An early version of the magnetron oscillator, the first device capable of producing very high power at microwave frequencies, is built, allowing great advances in radar technology.
Mathematical chemist Lars Onsager provides a solution to the two-dimensional Ising model that accurately predicts the behavior of a magnet.
The Electronic Numerical Integrator and Calculator (ENIAC), the world's first electronic computer, is completed, three years after building was begun.
A team of physicists employed at the Bell Telephone Laboratories invent the transistor, an electronic device composed of a semiconductor and at least three electrodes that is chiefly used for amplification or switching. The transistor subsequently begins to replace vacuum tubes in electronics.
American physicists Richard Feynman and Julian Schwinger independently formulate a theory of quantum electrodynamics that merges quantum mechanics with Albert Einstein's special theory of relativity. At approximately the same time, the equivalent theory of Japanese physicist Tomonaga Shin'ichiro, which was published several years earlier in Japan, gains international attention.
"The Bing Crosby Show" becomes the first radio program broadcast from magnetic tape.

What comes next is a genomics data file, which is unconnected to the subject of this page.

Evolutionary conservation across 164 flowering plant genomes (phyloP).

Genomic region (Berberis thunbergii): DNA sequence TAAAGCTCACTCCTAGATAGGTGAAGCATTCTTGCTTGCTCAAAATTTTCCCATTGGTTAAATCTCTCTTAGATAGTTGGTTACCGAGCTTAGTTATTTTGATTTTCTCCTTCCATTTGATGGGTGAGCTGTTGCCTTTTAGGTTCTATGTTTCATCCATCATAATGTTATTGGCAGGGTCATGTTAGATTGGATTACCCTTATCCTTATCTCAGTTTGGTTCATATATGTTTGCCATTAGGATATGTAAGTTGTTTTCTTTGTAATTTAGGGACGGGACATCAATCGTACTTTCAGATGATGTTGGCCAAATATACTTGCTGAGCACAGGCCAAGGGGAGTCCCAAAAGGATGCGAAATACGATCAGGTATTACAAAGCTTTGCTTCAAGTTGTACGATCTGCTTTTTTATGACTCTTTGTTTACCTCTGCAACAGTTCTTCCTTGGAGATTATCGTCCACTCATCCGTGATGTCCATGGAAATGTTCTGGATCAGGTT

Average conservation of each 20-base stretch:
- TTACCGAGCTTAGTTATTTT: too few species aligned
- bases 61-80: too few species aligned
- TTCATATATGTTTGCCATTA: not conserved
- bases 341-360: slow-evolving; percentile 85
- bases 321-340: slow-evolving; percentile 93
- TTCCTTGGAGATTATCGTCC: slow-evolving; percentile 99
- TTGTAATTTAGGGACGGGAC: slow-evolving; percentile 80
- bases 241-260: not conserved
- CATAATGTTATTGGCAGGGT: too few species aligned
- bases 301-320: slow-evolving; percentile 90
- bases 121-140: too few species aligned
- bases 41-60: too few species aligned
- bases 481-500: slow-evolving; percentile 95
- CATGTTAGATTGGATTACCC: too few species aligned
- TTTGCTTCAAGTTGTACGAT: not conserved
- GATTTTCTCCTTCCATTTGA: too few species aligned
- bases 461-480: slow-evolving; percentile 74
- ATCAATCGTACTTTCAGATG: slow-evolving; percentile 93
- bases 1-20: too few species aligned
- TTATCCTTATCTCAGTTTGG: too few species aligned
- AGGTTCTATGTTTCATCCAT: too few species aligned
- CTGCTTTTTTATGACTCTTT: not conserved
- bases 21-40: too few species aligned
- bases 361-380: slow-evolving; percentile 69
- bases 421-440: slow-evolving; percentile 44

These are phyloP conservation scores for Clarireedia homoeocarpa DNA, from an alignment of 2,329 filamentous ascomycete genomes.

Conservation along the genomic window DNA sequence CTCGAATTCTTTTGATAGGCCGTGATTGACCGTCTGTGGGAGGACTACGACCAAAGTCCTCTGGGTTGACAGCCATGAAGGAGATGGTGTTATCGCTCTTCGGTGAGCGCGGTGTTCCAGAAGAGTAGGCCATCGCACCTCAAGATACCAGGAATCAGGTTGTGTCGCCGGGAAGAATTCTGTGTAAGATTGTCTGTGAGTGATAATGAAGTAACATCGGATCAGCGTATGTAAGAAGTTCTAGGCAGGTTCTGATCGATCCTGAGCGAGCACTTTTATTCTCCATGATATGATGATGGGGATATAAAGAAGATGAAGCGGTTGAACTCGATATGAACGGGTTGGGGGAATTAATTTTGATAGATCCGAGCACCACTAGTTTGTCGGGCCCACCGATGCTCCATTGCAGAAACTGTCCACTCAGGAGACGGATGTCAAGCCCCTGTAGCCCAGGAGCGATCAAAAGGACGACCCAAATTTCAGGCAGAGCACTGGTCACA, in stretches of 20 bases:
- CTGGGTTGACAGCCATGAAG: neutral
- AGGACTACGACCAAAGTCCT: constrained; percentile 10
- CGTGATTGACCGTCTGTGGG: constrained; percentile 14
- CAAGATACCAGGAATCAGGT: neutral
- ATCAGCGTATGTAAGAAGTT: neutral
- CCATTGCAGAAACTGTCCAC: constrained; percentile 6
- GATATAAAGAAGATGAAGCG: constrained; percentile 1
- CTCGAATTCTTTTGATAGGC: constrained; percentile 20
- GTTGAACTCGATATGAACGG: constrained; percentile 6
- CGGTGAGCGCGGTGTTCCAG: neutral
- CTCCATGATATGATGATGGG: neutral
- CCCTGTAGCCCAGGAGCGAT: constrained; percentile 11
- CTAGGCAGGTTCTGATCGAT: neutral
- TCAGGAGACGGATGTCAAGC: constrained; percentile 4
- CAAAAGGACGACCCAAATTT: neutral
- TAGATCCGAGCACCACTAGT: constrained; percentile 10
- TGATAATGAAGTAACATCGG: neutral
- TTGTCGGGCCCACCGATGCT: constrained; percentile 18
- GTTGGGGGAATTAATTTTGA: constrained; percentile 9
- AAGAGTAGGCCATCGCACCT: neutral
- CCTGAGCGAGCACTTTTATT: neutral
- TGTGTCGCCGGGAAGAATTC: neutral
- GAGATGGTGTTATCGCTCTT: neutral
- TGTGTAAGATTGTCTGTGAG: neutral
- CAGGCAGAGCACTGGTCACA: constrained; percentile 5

The first observation of magnetic domains by the Kerr effect is reported.
The Phillips Company announces the development of barium- and strontium-based ceramic magnets.
American physicist Donald Glaser builds the first working bubble chamber, a radiation detection device that enables the observation of the paths of subatomic particles.
At Bell Laboratories Calvin Fuller, Daryl Chapin and Gerald Pearson invent the first solar battery, which converted about 6 percent of sunlight into electricity and was used to power a radio transmitter during its first public demonstration.
For the first time on a large scale, radioactive materials are utilized as fuel to generate electricity when the first commercial nuclear power station, Calder Hall, is established in England.
The Shippingport Atomic Power Station opens in Pennsylvania, the first civilian nuclear power plant in the U.S.